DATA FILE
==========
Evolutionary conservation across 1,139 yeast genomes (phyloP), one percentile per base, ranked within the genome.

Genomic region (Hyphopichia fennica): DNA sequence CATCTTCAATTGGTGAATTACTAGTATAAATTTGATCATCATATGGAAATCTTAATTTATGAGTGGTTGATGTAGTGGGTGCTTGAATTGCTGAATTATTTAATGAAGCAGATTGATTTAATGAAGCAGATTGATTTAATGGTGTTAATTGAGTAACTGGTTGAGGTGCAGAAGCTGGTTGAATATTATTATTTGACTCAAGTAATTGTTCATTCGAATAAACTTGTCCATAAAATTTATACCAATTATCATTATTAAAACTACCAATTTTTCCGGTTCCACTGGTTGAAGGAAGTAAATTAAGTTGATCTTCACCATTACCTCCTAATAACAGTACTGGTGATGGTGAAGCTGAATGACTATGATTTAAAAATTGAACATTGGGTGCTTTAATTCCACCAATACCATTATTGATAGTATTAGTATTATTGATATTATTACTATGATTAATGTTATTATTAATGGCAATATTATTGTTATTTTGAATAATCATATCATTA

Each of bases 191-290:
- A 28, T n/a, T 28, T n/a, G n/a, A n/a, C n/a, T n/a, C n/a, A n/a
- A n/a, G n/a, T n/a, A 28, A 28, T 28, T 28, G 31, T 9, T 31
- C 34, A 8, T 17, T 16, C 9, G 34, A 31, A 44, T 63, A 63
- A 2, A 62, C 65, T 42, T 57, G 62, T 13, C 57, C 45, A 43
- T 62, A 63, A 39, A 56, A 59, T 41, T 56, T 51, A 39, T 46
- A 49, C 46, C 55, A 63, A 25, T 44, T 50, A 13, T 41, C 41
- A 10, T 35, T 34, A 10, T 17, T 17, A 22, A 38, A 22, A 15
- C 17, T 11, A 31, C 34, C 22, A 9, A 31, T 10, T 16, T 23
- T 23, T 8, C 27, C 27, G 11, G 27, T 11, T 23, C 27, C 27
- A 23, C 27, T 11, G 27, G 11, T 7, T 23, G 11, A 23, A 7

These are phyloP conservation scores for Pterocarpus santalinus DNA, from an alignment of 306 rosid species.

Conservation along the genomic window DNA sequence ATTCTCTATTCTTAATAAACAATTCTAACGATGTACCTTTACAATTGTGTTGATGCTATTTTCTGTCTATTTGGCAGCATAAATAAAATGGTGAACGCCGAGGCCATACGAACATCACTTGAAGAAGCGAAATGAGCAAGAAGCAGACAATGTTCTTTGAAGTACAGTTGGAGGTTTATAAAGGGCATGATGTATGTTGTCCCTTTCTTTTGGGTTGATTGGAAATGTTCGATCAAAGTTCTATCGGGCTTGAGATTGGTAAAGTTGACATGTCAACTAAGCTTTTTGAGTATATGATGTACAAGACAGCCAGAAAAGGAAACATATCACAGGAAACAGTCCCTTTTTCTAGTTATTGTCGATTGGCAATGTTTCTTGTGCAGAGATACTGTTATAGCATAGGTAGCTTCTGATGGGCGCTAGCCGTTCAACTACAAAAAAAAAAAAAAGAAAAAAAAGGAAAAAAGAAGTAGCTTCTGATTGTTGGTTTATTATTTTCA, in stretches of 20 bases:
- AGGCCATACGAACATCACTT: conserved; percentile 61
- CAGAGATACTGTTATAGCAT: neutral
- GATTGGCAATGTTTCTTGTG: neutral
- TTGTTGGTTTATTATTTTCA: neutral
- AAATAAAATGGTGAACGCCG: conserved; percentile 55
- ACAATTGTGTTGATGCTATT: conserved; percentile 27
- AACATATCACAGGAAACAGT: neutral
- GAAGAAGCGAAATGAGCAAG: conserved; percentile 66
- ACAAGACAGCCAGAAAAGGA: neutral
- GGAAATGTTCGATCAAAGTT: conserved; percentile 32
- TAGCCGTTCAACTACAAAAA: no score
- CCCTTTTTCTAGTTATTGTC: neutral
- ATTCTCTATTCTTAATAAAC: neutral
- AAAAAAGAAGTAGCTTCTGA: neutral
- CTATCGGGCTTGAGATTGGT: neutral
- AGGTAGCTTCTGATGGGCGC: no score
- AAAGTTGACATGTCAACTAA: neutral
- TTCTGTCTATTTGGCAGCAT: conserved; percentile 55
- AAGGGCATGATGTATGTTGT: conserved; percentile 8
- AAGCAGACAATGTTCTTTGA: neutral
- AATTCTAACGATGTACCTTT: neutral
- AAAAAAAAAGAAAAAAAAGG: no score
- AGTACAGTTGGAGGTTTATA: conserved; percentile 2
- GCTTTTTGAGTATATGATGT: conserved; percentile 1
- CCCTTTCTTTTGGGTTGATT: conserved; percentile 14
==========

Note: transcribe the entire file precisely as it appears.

Evolutionary conservation across 1,139 yeast genomes (phyloP), one percentile per base, ranked within the genome.

Genomic region (Hyphopichia fennica): DNA sequence CATCTTCAATTGGTGAATTACTAGTATAAATTTGATCATCATATGGAAATCTTAATTTATGAGTGGTTGATGTAGTGGGTGCTTGAATTGCTGAATTATTTAATGAAGCAGATTGATTTAATGAAGCAGATTGATTTAATGGTGTTAATTGAGTAACTGGTTGAGGTGCAGAAGCTGGTTGAATATTATTATTTGACTCAAGTAATTGTTCATTCGAATAAACTTGTCCATAAAATTTATACCAATTATCATTATTAAAACTACCAATTTTTCCGGTTCCACTGGTTGAAGGAAGTAAATTAAGTTGATCTTCACCATTACCTCCTAATAACAGTACTGGTGATGGTGAAGCTGAATGACTATGATTTAAAAATTGAACATTGGGTGCTTTAATTCCACCAATACCATTATTGATAGTATTAGTATTATTGATATTATTACTATGATTAATGTTATTATTAATGGCAATATTATTGTTATTTTGAATAATCATATCATTA

Each of bases 191-290:
- A 28, T n/a, T 28, T n/a, G n/a, A n/a, C n/a, T n/a, C n/a, A n/a
- A n/a, G n/a, T n/a, A 28, A 28, T 28, T 28, G 31, T 9, T 31
- C 34, A 8, T 17, T 16, C 9, G 34, A 31, A 44, T 63, A 63
- A 2, A 62, C 65, T 42, T 57, G 62, T 13, C 57, C 45, A 43
- T 62, A 63, A 39, A 56, A 59, T 41, T 56, T 51, A 39, T 46
- A 49, C 46, C 55, A 63, A 25, T 44, T 50, A 13, T 41, C 41
- A 10, T 35, T 34, A 10, T 17, T 17, A 22, A 38, A 22, A 15
- C 17, T 11, A 31, C 34, C 22, A 9, A 31, T 10, T 16, T 23
- T 23, T 8, C 27, C 27, G 11, G 27, T 11, T 23, C 27, C 27
- A 23, C 27, T 11, G 27, G 11, T 7, T 23, G 11, A 23, A 7

These are phyloP conservation scores for Pterocarpus santalinus DNA, from an alignment of 306 rosid species.

Conservation along the genomic window DNA sequence ATTCTCTATTCTTAATAAACAATTCTAACGATGTACCTTTACAATTGTGTTGATGCTATTTTCTGTCTATTTGGCAGCATAAATAAAATGGTGAACGCCGAGGCCATACGAACATCACTTGAAGAAGCGAAATGAGCAAGAAGCAGACAATGTTCTTTGAAGTACAGTTGGAGGTTTATAAAGGGCATGATGTATGTTGTCCCTTTCTTTTGGGTTGATTGGAAATGTTCGATCAAAGTTCTATCGGGCTTGAGATTGGTAAAGTTGACATGTCAACTAAGCTTTTTGAGTATATGATGTACAAGACAGCCAGAAAAGGAAACATATCACAGGAAACAGTCCCTTTTTCTAGTTATTGTCGATTGGCAATGTTTCTTGTGCAGAGATACTGTTATAGCATAGGTAGCTTCTGATGGGCGCTAGCCGTTCAACTACAAAAAAAAAAAAAAGAAAAAAAAGGAAAAAAGAAGTAGCTTCTGATTGTTGGTTTATTATTTTCA, in stretches of 20 bases:
- AGGCCATACGAACATCACTT: conserved; percentile 61
- CAGAGATACTGTTATAGCAT: neutral
- GATTGGCAATGTTTCTTGTG: neutral
- TTGTTGGTTTATTATTTTCA: neutral
- AAATAAAATGGTGAACGCCG: conserved; percentile 55
- ACAATTGTGTTGATGCTATT: conserved; percentile 27
- AACATATCACAGGAAACAGT: neutral
- GAAGAAGCGAAATGAGCAAG: conserved; percentile 66
- ACAAGACAGCCAGAAAAGGA: neutral
- GGAAATGTTCGATCAAAGTT: conserved; percentile 32
- TAGCCGTTCAACTACAAAAA: no score
- CCCTTTTTCTAGTTATTGTC: neutral
- ATTCTCTATTCTTAATAAAC: neutral
- AAAAAAGAAGTAGCTTCTGA: neutral
- CTATCGGGCTTGAGATTGGT: neutral
- AGGTAGCTTCTGATGGGCGC: no score
- AAAGTTGACATGTCAACTAA: neutral
- TTCTGTCTATTTGGCAGCAT: conserved; percentile 55
- AAGGGCATGATGTATGTTGT: conserved; percentile 8
- AAGCAGACAATGTTCTTTGA: neutral
- AATTCTAACGATGTACCTTT: neutral
- AAAAAAAAAGAAAAAAAAGG: no score
- AGTACAGTTGGAGGTTTATA: conserved; percentile 2
- GCTTTTTGAGTATATGATGT: conserved; percentile 1
- CCCTTTCTTTTGGGTTGATT: conserved; percentile 14